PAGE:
Backlash Growing Against Automobile Accident Taxes

Published July 1, 2009

As local government officials struggle to balance their budgets, some are trying to charge a “user fee” for emergency services delivered at the scene of an automobile accident. Their constituents are fighting back.

The fees do not replace, but rather are in addition to, property and other taxes already paid by local residents for local services. Elected officials see accident fees as a way to increase revenues. Critics see them as auto accident taxes.

The critics have been winning taxpayers, drivers, and lawmakers to their side. Since 2007, drivers and auto insurers together have led successful legislative initiatives to ban auto accident taxes in Arkansas, Georgia, Indiana, Missouri, Pennsylvania, and Tennessee.

This year insurers, led by the Property Casualty Insurance Association of America, are urging lawmakers in Alabama, California, and Florida to prohibit local governments from imposing an automobile accident response service fee on any person or insurance company. The PCIAA’s 1,000 member insurance companies write more than half the nation’s auto insurance.

Bill to Ban in Florida

The issue is coming to the forefront in Florida. A measure sponsored by state Sen. Mike Bennett (R-Bradenton) and state Rep. Nick Thompson (R-Fort Myers) would ban cities and counties from charging the fees, which currently range from $180 to $200 for police response and $600 to $800 for fire departments.

In an interview with the Providence News Journal, Bennett said he believes auto accident fees “are no more than double taxation.”

Thompson told the Miami Herald, “You may be in a city in the state and get rear-ended and you’re going to get a bill after that vehicle crash. I don’t fault them for trying to raise revenue. I just don’t think this is the right way to do it.”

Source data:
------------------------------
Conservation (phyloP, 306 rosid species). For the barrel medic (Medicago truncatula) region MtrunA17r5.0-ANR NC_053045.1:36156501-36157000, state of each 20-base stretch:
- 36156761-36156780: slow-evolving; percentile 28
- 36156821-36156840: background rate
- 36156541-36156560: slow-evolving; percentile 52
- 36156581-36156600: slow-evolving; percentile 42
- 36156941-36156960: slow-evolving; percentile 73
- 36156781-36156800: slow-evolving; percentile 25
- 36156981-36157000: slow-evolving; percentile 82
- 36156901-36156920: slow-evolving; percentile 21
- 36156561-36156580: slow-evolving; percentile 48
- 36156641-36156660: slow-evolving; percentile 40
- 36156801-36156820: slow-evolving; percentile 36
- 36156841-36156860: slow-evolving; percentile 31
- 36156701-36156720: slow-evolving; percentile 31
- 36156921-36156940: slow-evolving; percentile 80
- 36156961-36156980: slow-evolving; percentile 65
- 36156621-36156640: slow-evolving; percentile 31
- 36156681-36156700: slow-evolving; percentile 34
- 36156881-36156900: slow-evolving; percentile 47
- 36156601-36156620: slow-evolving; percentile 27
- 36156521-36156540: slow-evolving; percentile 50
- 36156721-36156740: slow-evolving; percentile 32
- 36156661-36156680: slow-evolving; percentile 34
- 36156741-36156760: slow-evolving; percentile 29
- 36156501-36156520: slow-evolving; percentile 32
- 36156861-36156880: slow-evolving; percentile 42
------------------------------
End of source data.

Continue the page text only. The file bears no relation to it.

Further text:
Local elected officials, assuming the accident fees will be paid by a driver’s insurance company, don’t consider the fees a serious burden on drivers. But accident fees ultimately increase the cost of insurance. And drivers who do not have collision coverage—either they’ve bought only liability coverage, or they’re uninsured entirely—are stuck with the full bill.

Discrimination, Cash Windfalls

Officials in some locales have responded to citizen complaints by charging only nonresidents. Others charge only drivers who have collision insurance. But such accommodations make the policies unfair, discriminatory, and possibly illegal, say critics.

The PCIAA points to Section 2 of the 14th Amendment to the U.S. Constitution, which states, “No state shall make or enforce any law which shall abridge the privileges or immunities of citizens … nor deny to any person within its jurisdiction the equal protection of the law.” That means government cannot arbitrarily charge one person but not another for identical services.

Private collection companies are driving the push for auto accident taxes by approaching local governments with promises of a cash windfall. But it’s also a windfall for the collection firms, which bill the driver’s insurer or the driver directly, usually for a fee of at least 10 percent.

William H. Stander ([email protected]) is assistant vice president and regional manager for the Property Casualty Insurers Association of America. Matthew Glans ([email protected]) is a legislative specialist in insurance and finance for The Heartland Institute.

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